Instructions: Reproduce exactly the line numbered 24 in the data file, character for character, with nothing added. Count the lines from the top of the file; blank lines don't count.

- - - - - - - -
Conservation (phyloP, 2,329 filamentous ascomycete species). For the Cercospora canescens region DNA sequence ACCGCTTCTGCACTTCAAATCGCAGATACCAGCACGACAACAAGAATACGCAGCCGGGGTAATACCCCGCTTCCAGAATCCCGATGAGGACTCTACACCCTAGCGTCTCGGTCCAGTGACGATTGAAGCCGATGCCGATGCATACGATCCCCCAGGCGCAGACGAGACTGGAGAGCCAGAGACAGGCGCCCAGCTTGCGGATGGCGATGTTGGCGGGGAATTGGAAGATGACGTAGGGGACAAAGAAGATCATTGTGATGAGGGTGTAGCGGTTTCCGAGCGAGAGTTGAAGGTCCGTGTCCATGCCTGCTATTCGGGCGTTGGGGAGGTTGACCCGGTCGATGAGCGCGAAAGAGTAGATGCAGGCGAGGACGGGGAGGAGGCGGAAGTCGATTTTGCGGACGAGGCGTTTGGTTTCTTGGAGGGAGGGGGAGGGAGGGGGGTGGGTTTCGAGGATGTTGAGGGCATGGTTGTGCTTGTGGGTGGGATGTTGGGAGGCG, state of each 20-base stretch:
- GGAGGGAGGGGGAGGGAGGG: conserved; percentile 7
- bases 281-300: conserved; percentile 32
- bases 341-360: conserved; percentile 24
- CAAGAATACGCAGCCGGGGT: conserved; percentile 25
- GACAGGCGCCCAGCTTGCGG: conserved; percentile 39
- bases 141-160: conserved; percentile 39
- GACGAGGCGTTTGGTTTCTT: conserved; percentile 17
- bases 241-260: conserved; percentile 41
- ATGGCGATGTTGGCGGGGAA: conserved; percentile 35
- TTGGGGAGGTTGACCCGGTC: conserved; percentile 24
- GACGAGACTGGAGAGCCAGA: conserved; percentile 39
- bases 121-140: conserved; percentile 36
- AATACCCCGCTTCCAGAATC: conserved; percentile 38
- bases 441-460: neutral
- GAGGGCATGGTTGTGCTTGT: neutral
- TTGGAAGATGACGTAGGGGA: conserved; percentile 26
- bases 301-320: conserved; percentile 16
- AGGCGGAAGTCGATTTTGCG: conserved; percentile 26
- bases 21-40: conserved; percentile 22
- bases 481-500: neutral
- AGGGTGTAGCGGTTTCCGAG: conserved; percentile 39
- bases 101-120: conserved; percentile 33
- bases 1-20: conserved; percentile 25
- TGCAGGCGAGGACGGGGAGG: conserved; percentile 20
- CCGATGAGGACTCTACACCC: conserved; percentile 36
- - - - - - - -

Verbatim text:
- bases 1-20: conserved; percentile 25